There’s no doubt that this week has been Hot. I’m giving the word a capital H because this weather deserves a bit of recognition and respect; it certainly has put us in our place while asking for zero forgiveness. I say this as I sit in my non-air conditioned office, with sweat dripping off my face and a fan on full tilt. The last thing on my mind is hammering out a blog article, but I have some thoughts and wisdom to share that I think might help those of you who may find yourselves in my situation this summer… hot, bothered, and willing to do almost anything to cool off. Water guns at work might be out of the question (or maybe not if you have the coolest job ever), but playing hooky to head to the beach on your motorcycle is perfectly acceptable!
I’ve heard it all before, “It’s too hot to wear my gear” or “Riding to the beach is too much hassle”. So I’m here to give you some tips and tools about gearing up for the beach. Over the past week, I skipped out of work a bit to check out some beaches via motorcycle along the South Coast of Ontario. We are incredibly fortunate to live in beautiful Ontario, where a body of water is never too far away. In Southern Ontario, we are comfortably sandwiched between Lake Ontario, the Niagara River and Lake Erie, so beaches are certainly not hard to come by!
When heading to the beach by motorcycle, I usually pack the bare necessities (unless I have extra storage space). This past week, I was riding the Yamaha FJ-09 complete with two side compartments so I had plenty of room to bring what I needed. I wore my bathing suit underneath my riding gear (yes I wore full gear on those 30+ Celsius degree days), and brought some extra clothing to change into if needed.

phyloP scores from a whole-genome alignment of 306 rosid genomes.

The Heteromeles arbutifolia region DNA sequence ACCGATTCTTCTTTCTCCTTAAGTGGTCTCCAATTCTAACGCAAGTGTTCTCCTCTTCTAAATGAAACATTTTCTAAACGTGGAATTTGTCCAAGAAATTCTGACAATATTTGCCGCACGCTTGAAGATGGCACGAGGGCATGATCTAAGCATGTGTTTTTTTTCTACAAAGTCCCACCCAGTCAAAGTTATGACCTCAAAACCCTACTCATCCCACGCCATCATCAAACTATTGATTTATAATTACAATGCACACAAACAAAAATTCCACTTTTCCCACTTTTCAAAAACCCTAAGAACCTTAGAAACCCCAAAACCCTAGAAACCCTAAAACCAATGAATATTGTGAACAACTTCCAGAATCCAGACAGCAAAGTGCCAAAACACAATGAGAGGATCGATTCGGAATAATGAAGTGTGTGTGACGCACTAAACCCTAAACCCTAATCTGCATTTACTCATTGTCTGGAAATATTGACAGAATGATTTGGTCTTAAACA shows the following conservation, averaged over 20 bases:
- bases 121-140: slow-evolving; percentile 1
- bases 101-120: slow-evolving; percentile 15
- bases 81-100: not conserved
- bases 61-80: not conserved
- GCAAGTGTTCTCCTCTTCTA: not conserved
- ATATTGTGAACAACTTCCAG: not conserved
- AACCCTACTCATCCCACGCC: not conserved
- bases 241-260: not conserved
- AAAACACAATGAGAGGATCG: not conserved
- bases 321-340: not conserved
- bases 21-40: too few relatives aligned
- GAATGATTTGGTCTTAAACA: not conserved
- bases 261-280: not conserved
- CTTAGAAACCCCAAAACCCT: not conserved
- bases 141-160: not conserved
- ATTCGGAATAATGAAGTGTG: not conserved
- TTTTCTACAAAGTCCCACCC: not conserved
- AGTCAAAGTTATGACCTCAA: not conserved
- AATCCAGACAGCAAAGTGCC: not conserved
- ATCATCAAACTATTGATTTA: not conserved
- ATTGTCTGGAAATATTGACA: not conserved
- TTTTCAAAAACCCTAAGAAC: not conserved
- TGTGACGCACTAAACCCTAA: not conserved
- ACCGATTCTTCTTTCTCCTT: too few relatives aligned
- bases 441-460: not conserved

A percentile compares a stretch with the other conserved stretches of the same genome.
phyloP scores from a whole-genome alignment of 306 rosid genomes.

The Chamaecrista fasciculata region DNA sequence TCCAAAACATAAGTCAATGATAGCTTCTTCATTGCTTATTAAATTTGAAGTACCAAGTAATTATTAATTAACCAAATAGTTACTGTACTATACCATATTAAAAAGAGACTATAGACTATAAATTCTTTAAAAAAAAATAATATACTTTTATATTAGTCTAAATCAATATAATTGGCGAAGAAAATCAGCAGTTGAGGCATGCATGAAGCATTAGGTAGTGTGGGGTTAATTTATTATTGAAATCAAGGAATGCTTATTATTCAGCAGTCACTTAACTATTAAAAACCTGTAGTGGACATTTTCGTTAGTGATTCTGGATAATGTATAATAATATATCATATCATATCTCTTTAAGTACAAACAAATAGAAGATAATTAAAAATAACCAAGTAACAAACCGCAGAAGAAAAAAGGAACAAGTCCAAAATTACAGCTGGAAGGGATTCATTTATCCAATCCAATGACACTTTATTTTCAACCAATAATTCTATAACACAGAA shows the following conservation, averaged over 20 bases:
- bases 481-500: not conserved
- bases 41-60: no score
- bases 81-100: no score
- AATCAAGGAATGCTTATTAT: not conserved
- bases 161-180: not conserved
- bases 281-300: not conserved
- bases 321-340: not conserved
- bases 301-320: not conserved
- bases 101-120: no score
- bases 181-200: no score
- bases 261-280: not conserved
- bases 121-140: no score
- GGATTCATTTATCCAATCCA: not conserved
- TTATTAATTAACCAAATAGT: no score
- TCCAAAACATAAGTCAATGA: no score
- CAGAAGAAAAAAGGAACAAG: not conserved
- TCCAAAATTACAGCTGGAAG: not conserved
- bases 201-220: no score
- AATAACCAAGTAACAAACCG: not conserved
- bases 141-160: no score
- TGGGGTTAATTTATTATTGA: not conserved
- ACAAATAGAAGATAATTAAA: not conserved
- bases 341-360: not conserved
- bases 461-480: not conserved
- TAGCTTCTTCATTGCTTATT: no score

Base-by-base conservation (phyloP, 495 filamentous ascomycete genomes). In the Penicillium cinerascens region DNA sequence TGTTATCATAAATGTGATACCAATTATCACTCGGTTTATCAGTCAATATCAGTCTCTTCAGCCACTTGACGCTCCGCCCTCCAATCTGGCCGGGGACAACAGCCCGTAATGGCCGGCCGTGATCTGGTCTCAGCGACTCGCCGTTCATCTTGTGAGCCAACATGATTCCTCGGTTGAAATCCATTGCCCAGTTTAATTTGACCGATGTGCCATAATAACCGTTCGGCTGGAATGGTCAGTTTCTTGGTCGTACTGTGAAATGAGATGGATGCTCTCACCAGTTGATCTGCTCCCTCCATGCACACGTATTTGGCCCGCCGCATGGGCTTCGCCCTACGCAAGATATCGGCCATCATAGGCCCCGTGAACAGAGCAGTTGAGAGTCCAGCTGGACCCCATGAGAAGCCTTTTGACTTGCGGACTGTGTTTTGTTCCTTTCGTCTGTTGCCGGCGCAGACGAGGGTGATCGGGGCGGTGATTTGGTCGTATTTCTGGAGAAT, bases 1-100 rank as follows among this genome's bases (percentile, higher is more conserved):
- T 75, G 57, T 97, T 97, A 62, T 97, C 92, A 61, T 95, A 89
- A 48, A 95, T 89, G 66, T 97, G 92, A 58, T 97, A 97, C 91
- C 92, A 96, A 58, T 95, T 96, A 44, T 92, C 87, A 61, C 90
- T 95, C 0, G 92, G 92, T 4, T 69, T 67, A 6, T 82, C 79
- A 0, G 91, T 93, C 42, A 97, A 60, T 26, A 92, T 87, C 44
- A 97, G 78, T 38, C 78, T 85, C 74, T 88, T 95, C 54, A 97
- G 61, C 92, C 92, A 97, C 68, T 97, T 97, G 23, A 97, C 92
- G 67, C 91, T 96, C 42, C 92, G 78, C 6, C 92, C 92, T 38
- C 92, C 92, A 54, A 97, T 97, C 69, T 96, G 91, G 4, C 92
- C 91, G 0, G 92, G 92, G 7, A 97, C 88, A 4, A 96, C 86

A few tips for packing for the beach:
Pack a light weight towel so it can fit into a backpack or bag
Bring sunscreen, sandals and a hat if you plan on staying at the beach for a while
Don’t forget that kickstand plate if parking in sandy areas
Bring water! Keep hydrated so you have a safe ride home
Wear your gear – just because it’s hot out doesn’t mean you shouldn’t protect yourself on the road!
The reason I wear my bathing suit under my gear is so I don’t have to worry about finding a place to change, as some beaches don’t always have public change rooms. I try my best to dry off in the sun or with my towel before putting my clothing back on. Sometimes, there isn’t always time to dry off so just remember, wet hair won’t kill you! I rode the other day with damp hair and I didn’t melt.
Leave as much gear at your bike as you can. If possible, lock your helmet to your bike and place additional gear in your side bags or compartments. This eliminates getting your gear all sandy once on the beach. If I am riding a bike with less storage, I usually bring my gear with me onto the beach and keep it on my towel.
So now that you’re and ready to go, let’s head to some of my favourite beaches in Southern Ontario!
Distance from Toronto: 160 km